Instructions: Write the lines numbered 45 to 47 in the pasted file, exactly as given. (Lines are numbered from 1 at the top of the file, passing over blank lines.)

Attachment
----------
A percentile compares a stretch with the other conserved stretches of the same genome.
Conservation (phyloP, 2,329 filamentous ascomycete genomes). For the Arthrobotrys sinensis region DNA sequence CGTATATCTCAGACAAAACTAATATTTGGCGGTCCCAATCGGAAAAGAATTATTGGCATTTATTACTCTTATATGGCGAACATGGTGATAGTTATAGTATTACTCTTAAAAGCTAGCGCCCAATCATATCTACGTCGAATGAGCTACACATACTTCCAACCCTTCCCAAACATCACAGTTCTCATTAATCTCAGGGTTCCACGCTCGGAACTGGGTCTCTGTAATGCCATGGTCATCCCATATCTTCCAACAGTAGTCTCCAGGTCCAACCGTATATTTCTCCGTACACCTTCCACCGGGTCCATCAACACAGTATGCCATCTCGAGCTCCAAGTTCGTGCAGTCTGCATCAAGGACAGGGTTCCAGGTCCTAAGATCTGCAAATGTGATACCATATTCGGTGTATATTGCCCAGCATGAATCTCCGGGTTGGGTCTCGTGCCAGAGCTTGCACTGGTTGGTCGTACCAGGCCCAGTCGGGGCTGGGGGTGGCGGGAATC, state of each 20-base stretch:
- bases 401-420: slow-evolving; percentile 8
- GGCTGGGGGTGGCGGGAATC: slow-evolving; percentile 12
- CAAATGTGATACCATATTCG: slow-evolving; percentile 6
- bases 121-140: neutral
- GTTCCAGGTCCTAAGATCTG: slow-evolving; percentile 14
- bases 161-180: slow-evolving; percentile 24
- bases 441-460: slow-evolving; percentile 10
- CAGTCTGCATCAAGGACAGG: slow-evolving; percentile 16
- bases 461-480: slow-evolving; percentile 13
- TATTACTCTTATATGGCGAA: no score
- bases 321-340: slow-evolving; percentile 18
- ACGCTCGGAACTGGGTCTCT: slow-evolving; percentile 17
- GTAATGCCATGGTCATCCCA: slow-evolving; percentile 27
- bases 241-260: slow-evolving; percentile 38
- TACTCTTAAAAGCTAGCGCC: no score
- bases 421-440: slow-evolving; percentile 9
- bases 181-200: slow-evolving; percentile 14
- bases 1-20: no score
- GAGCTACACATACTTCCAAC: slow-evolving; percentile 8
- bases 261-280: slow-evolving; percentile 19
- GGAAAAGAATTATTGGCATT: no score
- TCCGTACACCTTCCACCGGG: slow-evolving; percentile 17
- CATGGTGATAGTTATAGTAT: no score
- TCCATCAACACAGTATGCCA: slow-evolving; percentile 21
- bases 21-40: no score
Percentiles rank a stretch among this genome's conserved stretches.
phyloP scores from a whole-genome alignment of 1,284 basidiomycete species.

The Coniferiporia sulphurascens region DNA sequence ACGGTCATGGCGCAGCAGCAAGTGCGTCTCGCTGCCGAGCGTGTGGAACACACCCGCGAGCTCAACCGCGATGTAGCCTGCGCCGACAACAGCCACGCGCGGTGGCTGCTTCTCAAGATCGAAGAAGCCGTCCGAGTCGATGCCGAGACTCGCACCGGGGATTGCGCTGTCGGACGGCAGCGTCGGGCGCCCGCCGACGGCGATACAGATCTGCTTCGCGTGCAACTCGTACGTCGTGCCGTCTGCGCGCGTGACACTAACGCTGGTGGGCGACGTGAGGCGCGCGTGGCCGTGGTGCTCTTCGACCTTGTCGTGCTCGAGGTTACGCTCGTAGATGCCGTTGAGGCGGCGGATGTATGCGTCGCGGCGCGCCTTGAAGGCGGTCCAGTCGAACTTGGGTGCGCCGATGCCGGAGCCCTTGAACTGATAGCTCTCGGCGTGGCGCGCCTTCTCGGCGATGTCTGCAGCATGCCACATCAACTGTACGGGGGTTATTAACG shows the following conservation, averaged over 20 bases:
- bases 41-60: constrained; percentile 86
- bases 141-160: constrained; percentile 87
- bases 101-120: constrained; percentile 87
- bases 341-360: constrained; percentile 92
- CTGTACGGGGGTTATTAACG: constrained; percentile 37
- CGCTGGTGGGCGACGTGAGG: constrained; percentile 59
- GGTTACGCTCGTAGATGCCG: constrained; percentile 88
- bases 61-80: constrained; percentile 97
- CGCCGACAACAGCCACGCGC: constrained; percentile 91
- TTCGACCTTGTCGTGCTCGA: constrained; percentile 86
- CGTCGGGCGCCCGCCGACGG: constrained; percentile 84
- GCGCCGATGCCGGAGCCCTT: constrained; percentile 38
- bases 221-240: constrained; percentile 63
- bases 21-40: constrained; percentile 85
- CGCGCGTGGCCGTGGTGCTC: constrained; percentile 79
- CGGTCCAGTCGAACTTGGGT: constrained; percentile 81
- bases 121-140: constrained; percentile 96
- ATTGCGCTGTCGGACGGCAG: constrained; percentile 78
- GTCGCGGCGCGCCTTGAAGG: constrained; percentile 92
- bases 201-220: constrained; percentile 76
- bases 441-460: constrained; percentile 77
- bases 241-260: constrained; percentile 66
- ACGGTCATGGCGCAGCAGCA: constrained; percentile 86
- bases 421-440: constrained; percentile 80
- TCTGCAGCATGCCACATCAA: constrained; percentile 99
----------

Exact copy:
- CGCGCGTGGCCGTGGTGCTC: constrained; percentile 79
- CGGTCCAGTCGAACTTGGGT: constrained; percentile 81
- bases 121-140: constrained; percentile 96